Main Problems with USA Healthcare
It is hard to believe that the United States of America, one of the wealthiest and most powerful countries in the world today, has only been providing healthcare for its citizens for a little over 50 years. Prior to 1965, many Americans were unable to afford medical care or health insurance. In fact, it was not until 1947 that President Harry Truman signed legislation establishing Social Security. With this new law came federal funding for hospitalization and doctor’s visits under certain conditions. It wasn’t until 1957 when Congress passed legislation establishing Medicare and Medicaid which allowed more people access to healthcare coverage through their employer or by joining a state-based program respectively.
In 1965, President Lyndon Johnson signed the Social Security Act of 1965 which provided medical care for seniors and those with low incomes. This legislation established Medicaid to provide federal funding for doctor’s visits, hospitalization and nursing home services under certain conditions. It also created Medicare Part A (premiums paid by beneficiaries) to pay doctors’ bills as well as Mediare Part B (fees are deducted from monthly social security checks). – The Affordable Care Act was passed in 2010 after a decades long battle led primarily by Democrats who felt that healthcare should be considered a right not only something wealthy Americans could afford. Under this new law, private insurers were no longer able to deny coverage based on pre-existing conditions like cancer or diabetes.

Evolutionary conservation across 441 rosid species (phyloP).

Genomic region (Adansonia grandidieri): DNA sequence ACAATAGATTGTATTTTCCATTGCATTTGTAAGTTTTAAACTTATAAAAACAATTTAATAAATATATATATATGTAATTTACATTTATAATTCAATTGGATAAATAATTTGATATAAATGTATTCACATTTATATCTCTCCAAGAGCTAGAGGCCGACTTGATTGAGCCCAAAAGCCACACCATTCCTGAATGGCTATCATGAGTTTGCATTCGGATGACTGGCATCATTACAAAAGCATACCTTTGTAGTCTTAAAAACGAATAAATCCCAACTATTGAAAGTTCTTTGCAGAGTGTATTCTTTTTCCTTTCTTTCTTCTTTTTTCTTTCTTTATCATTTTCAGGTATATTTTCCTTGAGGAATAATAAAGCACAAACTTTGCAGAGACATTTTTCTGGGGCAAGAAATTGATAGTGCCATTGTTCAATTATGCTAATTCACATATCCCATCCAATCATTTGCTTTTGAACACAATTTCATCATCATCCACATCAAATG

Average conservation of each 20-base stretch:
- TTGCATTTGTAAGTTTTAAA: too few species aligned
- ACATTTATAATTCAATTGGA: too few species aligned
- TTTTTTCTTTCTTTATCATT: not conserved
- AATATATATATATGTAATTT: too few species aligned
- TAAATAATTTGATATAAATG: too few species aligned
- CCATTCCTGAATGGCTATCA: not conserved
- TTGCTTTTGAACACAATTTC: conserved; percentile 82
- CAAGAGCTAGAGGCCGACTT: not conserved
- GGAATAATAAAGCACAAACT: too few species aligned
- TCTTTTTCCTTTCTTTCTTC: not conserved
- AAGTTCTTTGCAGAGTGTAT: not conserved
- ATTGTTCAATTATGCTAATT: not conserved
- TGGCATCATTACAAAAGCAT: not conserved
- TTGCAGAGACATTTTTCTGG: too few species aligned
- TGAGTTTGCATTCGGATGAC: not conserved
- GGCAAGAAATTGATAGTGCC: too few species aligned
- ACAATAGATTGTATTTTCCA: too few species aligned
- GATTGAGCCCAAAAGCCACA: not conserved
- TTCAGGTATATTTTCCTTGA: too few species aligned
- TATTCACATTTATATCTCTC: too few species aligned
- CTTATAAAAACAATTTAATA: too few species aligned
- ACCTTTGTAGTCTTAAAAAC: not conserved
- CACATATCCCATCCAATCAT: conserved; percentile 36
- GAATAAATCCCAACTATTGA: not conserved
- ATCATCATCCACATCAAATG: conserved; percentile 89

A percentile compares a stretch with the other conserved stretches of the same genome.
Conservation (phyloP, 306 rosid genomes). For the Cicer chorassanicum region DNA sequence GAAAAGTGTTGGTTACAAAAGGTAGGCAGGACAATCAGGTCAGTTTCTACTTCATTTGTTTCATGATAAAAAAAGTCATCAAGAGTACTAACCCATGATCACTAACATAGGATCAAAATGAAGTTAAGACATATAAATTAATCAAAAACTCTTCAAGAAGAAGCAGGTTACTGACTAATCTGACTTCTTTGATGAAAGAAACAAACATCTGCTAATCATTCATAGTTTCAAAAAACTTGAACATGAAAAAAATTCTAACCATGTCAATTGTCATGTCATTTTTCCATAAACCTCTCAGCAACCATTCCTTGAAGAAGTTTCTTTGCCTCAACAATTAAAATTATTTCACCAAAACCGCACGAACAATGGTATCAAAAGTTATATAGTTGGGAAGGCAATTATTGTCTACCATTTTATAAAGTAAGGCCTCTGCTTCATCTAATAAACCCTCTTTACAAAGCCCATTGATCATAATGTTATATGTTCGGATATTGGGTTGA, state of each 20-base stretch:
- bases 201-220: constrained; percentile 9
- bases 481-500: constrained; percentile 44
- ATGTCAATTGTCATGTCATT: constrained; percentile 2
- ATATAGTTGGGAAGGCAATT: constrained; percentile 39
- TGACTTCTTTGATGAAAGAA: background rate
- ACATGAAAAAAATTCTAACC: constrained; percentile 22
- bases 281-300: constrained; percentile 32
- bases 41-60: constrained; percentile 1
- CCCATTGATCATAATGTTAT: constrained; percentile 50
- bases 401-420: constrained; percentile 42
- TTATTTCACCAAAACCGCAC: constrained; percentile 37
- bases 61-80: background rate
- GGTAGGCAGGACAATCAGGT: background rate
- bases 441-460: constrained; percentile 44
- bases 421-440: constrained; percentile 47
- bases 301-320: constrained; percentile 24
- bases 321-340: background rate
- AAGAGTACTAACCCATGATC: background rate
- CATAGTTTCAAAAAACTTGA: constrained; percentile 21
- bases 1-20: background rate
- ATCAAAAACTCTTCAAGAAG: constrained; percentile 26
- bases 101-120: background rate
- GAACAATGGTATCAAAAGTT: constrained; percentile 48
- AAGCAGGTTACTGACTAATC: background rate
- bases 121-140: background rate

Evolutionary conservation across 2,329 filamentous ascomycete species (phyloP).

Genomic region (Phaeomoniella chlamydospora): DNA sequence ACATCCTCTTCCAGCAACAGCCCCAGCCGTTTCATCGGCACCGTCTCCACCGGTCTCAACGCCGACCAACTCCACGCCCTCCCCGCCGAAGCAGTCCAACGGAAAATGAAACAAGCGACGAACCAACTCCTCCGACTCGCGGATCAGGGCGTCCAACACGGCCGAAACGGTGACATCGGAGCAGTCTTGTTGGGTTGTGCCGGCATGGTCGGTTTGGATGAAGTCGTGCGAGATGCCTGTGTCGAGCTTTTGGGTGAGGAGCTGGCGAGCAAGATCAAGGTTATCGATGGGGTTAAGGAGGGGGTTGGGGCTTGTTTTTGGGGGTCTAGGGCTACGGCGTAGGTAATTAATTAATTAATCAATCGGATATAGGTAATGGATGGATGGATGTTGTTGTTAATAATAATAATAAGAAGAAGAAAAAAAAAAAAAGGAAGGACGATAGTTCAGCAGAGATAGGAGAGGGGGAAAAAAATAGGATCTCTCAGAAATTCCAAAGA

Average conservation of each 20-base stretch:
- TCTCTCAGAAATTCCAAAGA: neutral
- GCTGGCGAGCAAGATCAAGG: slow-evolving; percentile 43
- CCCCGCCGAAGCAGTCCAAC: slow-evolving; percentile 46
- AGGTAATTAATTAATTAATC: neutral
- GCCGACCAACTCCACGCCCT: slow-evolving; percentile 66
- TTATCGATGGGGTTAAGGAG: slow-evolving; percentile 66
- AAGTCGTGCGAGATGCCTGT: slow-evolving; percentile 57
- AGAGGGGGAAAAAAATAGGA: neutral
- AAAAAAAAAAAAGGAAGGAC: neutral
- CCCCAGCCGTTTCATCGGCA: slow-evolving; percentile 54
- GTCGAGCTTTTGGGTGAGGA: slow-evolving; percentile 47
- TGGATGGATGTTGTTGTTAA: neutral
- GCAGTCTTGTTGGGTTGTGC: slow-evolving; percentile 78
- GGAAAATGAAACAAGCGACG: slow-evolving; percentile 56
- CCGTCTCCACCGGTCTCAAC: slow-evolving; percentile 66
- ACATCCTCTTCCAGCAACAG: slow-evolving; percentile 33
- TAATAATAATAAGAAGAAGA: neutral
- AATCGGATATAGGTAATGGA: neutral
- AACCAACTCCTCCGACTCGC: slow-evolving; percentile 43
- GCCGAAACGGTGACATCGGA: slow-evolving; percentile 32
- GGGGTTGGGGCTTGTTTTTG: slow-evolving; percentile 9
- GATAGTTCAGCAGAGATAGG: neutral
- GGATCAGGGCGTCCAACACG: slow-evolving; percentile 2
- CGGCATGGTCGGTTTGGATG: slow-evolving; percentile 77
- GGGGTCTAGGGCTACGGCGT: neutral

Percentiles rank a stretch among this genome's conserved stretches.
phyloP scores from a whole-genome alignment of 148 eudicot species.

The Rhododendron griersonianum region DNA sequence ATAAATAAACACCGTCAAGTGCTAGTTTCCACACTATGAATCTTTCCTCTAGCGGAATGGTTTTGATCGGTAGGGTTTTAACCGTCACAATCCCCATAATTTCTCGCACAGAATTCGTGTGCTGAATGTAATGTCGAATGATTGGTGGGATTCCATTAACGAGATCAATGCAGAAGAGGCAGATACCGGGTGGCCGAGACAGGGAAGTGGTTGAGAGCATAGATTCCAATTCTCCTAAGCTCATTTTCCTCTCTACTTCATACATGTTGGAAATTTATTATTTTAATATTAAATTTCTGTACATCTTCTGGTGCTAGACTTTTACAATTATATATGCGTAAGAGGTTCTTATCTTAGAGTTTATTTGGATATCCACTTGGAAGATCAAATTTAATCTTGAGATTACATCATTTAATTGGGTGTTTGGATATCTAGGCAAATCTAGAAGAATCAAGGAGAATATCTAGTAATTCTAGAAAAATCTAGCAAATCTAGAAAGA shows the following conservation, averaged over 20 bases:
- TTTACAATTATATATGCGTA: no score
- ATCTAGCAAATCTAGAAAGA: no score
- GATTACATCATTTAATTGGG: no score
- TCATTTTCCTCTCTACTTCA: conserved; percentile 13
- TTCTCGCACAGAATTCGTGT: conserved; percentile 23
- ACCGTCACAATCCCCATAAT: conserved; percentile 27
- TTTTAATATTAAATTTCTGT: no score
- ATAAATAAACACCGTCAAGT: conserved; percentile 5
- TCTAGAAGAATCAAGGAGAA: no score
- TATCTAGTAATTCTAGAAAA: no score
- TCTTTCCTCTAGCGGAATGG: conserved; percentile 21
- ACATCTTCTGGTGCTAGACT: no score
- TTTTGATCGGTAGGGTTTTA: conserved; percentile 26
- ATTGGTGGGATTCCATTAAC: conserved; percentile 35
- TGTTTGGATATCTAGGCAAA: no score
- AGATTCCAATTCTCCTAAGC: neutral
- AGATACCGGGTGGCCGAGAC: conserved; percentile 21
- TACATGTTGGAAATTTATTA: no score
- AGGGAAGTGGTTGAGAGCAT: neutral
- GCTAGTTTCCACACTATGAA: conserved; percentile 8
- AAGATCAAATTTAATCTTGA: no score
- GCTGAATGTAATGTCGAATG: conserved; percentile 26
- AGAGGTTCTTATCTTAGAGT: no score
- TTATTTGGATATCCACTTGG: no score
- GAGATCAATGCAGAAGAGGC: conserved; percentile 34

Still, even today USA citizens need some supplement plant for their Medicare Plan. Medigap open enrollment period is between the months of October and December. These policies provide supplemental coverage for Americans 65 or older to help with paying their Medicare-related costs.
The federal government does not regulate what insurance companies will cover at an individual policy level, but it sets some overarching requirements called essential health benefits that all plans must offer in order to be sold on the state exchanges (e.g., hospitalization). One part of this is a mandate requiring every American who can afford healthcare to purchase insurance coverage or pay a penalty fee if they do not have one; another is guaranteeing certain rights for those living with pre-existing conditions such as diabetes or cancer through laws like HIPPA which prohibits discrimination based on these factors when providing medical care, treatment, and services.